In this regard, it is significant that Cardinal Grech, as Secretary General of the Synod, and Cardinal Koch, as President of the Pontifical Council for the Promotion of Christian Unity, issued a joint letter which recommended that Episcopal Conferences invite representatives from other Christian Churches to offer their own contribution to this journey.

As Luxembourg Cardinal Jean-Claude Hollerich, who serves as the general reporter for the consultation process, reiterated, everyone has something to contribute to the great "jigsaw puzzle of many colors" that only the Holy Spirit will know how to put together.

In his homily at the opening Mass of the synodal journey and with his extraordinary ability to draw everything together, Pope Francis condensed the to-do list into three verbs: meet - listen - discern. The synodal path is: an event of encounter - in which we allow ourselves to be challenged by the face and history of others, by their restlessness and their questions, without fear of wasting time; an exercise in listening - done with the heart and not only with the ears, leaving the other person free, without judging him or her or resorting to pre-packaged answers; spiritual and ecclesial discernment - to grasp, in the light of the Word of God, what the Holy Spirit wants to tell us and where he or she wants to lead us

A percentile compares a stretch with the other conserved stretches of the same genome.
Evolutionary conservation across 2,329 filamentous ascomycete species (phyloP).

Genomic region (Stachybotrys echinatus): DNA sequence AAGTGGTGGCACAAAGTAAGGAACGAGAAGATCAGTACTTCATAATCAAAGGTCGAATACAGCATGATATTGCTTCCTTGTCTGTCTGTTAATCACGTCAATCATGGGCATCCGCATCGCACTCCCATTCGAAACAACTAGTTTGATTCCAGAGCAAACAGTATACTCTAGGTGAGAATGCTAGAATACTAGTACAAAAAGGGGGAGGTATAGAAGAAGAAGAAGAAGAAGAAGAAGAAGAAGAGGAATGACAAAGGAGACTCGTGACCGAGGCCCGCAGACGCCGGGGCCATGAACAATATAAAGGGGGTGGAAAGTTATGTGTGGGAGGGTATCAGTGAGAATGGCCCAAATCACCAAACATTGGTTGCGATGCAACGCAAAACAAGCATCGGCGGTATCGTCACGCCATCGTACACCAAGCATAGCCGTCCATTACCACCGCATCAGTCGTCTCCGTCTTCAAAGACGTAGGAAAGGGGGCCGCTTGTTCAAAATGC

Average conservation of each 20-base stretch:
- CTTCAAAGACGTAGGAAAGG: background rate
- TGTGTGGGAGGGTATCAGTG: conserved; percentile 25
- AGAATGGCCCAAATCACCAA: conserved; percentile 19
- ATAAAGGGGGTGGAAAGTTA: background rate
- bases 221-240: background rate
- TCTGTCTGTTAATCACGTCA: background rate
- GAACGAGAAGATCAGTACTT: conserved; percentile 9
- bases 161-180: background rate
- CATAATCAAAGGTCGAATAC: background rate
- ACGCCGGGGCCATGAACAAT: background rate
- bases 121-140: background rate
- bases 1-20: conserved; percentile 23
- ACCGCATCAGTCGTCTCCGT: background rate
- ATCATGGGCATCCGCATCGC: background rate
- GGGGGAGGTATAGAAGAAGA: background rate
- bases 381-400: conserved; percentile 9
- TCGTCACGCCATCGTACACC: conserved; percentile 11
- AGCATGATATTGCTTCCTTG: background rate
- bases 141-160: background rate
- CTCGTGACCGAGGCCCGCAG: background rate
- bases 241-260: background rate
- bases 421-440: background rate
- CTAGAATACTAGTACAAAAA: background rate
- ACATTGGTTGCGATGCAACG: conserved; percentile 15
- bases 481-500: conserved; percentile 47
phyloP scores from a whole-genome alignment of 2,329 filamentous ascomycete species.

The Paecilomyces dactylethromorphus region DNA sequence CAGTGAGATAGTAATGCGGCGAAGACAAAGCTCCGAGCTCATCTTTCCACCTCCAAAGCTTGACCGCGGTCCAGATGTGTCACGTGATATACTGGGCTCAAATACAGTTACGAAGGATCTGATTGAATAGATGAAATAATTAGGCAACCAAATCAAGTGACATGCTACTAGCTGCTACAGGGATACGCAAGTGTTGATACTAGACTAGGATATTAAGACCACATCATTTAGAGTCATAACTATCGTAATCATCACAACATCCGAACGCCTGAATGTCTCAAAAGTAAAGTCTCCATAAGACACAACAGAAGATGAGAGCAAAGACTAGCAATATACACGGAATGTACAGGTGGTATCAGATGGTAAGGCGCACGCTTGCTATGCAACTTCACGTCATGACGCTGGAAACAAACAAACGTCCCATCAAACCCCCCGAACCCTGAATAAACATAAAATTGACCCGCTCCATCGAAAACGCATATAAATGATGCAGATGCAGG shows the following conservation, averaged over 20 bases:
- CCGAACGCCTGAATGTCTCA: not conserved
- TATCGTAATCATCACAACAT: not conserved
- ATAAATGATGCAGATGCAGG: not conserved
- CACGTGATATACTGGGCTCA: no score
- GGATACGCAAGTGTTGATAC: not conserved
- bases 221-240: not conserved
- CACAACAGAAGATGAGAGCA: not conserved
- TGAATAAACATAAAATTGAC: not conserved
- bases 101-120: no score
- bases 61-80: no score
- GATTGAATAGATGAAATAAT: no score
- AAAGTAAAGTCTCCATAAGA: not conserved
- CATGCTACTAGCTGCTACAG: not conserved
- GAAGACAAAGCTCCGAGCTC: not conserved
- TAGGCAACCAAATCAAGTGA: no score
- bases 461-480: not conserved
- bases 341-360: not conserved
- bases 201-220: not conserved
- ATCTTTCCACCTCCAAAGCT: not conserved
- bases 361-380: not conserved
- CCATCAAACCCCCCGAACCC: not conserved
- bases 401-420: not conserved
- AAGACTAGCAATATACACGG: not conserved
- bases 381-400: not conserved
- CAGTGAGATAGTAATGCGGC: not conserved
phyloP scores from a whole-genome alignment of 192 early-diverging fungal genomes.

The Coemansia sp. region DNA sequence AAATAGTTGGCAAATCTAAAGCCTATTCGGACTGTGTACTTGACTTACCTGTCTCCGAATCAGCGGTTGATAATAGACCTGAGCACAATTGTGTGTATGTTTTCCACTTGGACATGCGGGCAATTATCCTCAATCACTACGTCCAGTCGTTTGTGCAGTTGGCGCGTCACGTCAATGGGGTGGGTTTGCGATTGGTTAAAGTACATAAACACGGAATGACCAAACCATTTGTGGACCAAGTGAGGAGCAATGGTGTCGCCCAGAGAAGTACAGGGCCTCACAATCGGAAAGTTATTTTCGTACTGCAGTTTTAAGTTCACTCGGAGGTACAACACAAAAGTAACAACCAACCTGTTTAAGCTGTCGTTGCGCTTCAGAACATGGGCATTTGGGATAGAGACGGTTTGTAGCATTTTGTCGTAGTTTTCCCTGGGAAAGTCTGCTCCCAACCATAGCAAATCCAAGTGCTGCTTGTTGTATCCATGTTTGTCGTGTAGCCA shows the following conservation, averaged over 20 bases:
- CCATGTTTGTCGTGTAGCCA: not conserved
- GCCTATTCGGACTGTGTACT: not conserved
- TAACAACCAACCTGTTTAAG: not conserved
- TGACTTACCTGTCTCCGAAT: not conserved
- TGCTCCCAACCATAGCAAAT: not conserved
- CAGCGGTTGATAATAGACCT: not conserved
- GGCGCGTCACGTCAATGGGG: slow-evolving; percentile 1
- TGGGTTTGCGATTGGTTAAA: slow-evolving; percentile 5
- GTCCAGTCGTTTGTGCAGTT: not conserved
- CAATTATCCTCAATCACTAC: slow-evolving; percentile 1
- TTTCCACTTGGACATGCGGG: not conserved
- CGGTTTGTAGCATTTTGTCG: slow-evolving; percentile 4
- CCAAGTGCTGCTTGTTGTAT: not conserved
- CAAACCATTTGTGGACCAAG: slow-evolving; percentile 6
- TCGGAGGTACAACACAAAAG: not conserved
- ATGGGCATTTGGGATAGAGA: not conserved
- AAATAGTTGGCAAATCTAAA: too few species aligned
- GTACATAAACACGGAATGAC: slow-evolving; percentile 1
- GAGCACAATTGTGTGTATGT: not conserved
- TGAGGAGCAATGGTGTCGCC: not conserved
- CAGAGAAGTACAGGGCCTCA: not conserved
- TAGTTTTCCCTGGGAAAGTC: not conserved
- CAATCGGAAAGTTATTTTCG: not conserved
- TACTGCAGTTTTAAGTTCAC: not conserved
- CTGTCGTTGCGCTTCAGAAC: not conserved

(cf. the article by Card. Grech).

But the question is this: Can "discerning" be simply the fruit of meetings and reflections, of moments of sharing and discussion? Or is it something much more profound and vital: letting the Word become flesh in a new way, in today's world, as in Mary's womb - in you, in me, among us, in our environment, in our relationships, in the fabric of the Church, society, the world? Let us try to dwell for a moment on this perspective.

The listening. Mary opened herself up to the Angel's message: an unforeseen, demanding proposal, one which was not easy to understand. She expresses her puzzlement and speaks candidly. At the end of the dialogue, she places herself without reservation at God’s service with her "here I am" which is more than just words. The listening and responding made a new life come to be within her.